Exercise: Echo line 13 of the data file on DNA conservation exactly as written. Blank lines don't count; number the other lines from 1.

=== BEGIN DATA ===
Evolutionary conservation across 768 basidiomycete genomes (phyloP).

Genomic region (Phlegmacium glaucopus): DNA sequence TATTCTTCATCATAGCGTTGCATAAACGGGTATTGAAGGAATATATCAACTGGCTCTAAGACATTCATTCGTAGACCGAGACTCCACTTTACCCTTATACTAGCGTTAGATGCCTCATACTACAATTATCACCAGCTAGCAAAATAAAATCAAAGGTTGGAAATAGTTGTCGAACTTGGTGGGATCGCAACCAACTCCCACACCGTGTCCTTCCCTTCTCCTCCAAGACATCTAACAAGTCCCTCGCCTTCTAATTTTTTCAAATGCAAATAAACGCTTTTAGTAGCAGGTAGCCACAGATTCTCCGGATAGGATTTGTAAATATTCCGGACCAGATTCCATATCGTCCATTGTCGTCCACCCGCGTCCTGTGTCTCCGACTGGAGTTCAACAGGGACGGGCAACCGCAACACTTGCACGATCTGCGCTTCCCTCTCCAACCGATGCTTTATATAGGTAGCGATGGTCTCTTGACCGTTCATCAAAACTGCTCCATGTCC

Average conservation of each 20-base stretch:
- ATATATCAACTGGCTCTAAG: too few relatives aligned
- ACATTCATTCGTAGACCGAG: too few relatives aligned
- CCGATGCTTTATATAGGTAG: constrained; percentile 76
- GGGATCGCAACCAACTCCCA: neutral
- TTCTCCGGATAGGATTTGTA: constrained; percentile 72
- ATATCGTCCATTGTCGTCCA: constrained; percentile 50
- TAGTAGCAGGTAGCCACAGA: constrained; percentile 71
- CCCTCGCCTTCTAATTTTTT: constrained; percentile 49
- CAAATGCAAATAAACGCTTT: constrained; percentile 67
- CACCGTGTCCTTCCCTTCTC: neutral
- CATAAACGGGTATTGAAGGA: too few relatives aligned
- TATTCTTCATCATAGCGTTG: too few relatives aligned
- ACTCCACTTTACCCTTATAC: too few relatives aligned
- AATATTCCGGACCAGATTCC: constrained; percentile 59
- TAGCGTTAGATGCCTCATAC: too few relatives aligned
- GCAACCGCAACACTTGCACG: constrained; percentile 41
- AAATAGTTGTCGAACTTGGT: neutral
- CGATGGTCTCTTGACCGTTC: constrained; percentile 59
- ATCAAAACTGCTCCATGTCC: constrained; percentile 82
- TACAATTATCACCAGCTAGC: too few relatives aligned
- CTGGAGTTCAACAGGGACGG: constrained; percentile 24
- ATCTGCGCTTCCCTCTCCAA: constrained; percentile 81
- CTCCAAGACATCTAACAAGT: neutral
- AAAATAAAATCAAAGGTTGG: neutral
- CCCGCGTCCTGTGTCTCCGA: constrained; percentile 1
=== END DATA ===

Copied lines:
- CACCGTGTCCTTCCCTTCTC: neutral